‘Agritainment’ helps fund local farms
Local pumpkin farmers are now busy hosting visitors but those visitors aren’t just buying pumpkins. They are also walking through corn mazes, taking hayrides and petting farm animals. For farmers, this is another revenue stream for their bottom line. It is known as “agritainment.”
“Every year it gets bigger and bigger,” said Edith Carpenter at Carpenter Pumpkin Farm in Linden. The farm raises over 40 different varieties of pumpkins, squash and gourds. They are the main attraction during the harvest and Halloween season. “We just had a group of school children on a hayride,” Carpenter said on a sunny October day.
Profits generated by agritainment are crucial for a farm’s year round operations. “It gives us seed money. This part of the season gets us to the next season. So, when you are planning for spring, you need to buy seeds, supplies, plants, nursery stock and equipment,” said Robyn Schreiber of Green Barn Berry Farm in Muncy.
The clock is now ticking for area pumpkin farmers who have a small window to draw in dollars as Halloween approaches. According to Carpenter, farmers have about six weeks to sell the pumpkins and host activities.
On Carpenter’s farm, there is a corn maze, farm animals and hayrides. One of the biggest draws are their giant pumpkins which children are often perched upon to have their picture taken. “They are so beautiful. It adds to the attraction. A lot of people don’t believe they are real,” said Carpenter.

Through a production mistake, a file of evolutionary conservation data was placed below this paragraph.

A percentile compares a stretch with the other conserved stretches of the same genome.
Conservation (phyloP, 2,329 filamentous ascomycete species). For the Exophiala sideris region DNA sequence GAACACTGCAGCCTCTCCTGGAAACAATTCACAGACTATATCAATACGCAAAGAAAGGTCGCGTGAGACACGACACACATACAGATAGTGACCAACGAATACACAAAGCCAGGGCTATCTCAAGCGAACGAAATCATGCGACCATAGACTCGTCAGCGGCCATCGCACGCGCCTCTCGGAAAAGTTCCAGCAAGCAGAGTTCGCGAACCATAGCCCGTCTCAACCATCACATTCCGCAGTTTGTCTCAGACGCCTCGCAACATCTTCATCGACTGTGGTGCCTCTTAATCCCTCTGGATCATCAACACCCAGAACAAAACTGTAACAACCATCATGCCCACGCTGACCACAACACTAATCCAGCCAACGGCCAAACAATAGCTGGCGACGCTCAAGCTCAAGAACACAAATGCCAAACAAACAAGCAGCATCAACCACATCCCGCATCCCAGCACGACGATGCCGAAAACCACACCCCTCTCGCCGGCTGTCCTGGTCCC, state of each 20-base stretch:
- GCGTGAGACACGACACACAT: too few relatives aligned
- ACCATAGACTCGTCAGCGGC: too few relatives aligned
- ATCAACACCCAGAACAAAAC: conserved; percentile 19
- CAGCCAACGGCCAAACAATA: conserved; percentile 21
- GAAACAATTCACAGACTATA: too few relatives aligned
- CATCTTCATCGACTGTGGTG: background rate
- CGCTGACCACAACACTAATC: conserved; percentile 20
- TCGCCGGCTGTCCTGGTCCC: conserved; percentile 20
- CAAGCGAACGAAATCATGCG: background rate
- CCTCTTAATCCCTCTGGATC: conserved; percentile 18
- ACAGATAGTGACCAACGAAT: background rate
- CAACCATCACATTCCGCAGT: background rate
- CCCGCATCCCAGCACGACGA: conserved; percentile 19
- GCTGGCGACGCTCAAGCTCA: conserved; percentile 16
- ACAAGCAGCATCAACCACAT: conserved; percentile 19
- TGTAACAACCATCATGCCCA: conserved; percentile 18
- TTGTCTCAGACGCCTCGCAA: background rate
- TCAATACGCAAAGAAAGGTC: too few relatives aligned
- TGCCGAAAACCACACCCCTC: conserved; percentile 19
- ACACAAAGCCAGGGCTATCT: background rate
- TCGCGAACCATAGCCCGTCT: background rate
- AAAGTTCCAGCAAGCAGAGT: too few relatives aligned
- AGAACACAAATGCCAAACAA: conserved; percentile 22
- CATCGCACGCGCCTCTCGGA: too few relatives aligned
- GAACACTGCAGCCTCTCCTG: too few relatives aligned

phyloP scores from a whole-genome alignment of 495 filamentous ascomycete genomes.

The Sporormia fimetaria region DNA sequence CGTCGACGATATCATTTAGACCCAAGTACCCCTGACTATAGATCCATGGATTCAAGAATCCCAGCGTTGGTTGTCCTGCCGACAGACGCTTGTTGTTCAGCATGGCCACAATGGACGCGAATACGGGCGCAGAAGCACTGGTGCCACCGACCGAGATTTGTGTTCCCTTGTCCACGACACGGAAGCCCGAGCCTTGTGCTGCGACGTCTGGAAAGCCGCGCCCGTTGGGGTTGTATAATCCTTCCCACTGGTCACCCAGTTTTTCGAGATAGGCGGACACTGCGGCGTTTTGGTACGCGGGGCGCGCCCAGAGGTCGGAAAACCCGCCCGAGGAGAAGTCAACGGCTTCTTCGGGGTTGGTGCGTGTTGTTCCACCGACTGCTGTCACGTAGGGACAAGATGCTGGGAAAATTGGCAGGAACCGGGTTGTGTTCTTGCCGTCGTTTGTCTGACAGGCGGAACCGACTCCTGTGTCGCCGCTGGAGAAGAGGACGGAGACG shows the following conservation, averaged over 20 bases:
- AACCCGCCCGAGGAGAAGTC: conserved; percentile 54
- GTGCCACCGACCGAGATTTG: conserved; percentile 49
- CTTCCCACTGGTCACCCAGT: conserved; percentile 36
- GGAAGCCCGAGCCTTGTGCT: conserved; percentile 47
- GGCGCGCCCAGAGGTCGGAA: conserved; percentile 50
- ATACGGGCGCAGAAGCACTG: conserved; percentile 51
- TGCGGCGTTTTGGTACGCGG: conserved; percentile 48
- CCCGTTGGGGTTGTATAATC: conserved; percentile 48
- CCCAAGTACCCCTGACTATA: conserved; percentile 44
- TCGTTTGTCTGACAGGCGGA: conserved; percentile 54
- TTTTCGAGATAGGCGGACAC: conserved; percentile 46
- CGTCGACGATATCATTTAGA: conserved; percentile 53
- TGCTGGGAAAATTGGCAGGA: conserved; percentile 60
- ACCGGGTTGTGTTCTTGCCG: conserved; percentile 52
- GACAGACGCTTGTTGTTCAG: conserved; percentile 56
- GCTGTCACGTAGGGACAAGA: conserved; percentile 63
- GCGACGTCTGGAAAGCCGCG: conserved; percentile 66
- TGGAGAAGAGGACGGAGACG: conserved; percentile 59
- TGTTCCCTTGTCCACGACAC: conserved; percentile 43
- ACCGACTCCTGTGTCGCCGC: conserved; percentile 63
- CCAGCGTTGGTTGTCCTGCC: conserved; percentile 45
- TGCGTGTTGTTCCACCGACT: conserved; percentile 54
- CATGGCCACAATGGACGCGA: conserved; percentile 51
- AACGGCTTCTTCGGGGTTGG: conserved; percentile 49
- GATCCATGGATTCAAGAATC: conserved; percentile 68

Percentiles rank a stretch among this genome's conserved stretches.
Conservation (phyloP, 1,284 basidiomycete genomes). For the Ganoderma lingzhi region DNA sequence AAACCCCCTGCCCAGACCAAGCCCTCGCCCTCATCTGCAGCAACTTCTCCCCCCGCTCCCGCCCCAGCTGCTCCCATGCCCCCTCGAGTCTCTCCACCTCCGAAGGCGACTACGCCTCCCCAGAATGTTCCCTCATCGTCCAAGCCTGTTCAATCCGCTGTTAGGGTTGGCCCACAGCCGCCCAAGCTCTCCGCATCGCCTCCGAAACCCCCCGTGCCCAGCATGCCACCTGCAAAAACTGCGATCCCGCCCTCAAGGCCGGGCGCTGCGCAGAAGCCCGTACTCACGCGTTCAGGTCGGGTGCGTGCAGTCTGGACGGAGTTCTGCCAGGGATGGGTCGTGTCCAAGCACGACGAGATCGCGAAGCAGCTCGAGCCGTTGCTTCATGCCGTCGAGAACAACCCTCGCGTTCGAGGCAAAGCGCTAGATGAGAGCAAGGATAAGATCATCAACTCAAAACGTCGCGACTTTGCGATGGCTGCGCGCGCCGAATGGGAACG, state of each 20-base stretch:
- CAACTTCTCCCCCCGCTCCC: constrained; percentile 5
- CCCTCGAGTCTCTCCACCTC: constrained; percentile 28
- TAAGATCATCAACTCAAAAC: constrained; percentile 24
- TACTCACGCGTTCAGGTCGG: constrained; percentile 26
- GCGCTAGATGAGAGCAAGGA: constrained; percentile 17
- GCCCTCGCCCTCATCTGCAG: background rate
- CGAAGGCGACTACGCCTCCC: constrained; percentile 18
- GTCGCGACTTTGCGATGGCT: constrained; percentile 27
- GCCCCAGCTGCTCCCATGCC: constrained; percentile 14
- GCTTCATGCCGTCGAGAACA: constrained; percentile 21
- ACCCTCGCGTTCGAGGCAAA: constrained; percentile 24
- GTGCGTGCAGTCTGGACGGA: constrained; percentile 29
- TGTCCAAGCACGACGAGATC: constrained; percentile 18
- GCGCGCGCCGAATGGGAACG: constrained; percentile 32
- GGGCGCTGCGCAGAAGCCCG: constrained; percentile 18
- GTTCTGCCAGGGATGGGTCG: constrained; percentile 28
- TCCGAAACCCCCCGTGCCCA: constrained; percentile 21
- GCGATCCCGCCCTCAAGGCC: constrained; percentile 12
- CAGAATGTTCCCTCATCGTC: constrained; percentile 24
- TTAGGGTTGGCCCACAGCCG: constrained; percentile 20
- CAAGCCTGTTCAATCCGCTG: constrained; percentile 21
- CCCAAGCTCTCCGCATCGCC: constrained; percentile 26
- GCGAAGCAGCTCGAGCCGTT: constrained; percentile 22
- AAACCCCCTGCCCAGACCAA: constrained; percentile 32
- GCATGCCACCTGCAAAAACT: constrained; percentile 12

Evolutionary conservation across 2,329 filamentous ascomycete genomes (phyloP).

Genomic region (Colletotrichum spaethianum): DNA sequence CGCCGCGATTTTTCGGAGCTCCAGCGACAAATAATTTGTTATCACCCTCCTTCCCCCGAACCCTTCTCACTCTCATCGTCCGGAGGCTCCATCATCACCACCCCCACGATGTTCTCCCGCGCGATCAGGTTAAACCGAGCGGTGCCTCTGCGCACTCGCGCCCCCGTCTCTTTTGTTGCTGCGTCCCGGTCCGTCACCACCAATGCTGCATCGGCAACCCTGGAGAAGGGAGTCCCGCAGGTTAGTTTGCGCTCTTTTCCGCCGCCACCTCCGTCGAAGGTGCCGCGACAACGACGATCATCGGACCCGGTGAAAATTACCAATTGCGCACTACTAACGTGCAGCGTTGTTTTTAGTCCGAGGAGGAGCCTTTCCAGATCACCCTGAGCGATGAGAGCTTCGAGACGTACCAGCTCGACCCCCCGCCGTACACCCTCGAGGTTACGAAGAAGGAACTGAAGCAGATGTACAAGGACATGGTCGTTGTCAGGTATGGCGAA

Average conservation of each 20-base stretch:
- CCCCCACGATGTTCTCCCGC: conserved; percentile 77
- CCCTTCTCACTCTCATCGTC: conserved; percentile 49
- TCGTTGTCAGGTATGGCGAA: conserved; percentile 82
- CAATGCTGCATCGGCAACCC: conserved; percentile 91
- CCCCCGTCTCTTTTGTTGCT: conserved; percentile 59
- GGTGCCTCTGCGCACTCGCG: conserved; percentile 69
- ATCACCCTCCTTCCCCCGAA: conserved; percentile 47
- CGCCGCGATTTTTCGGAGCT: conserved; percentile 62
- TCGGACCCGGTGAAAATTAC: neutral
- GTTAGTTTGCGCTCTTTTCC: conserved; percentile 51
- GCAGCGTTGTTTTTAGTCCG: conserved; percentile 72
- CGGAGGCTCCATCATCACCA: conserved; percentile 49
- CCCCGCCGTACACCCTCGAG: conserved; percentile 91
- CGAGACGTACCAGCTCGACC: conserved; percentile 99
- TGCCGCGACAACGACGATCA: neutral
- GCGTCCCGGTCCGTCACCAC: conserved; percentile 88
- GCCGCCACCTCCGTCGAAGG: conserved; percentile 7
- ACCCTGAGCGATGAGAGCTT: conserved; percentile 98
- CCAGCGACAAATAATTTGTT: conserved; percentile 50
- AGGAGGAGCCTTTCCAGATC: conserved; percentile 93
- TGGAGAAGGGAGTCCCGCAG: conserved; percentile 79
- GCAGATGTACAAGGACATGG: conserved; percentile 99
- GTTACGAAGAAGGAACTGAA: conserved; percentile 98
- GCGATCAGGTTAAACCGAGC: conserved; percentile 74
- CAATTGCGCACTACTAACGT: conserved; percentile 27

Those giant pumpkins aren’t just props. They are also revenue generators. Carpenter said, “A 700 pound pumpkin at auction can go from $.35 to $.80 a pound.” That could total as much as $560.
At The Green Barn Berry Farm, they also have pumpkins, hayrides and farm animals but they have their own take on the corn maze. “Our maze is grown from sorghum. It isn’t a corn maze. Sorghum is used for feed and bird seed. It only grows 5 or 6 feet and it is not dense,” said Schreiber who added you can see from one corner of the maze to the other. That means parents can keep an eye on younger children.
Planning for the fall agritainment season starts with pumpkin farming which is fraught with challenges. “As a farmer, it’s a worry because so much of what we do is a gamble. The bottom line is that you are at Mother Nature’s mercy. You plan all you can but you have no control over it,” said Schreiber.
Carpenter agrees. “One bad storm can wipe you right out and damage the pumpkins for the year. It is all based on the weather. From the growing to the selling,” she said.
For Schreiber and Carpenter, the added bonus of agritainment is the joy it brings children. “It’s heartwarming. Some generations are so disconnected from farm life. When they see how a pumpkin grows, and it is still attached to the vine, they are like ‘Whoa!’ To see it through their eyes it is truly amazing,” said Schreiber.
Carpenter added, “I always like to see the enjoyment people have when they come here to the farm. Kids love it!”
“People love it and it something unique and it takes you through the fields with the beautiful mountains. Adults and kids lover hayrides. No matter the age, you can enjoy it.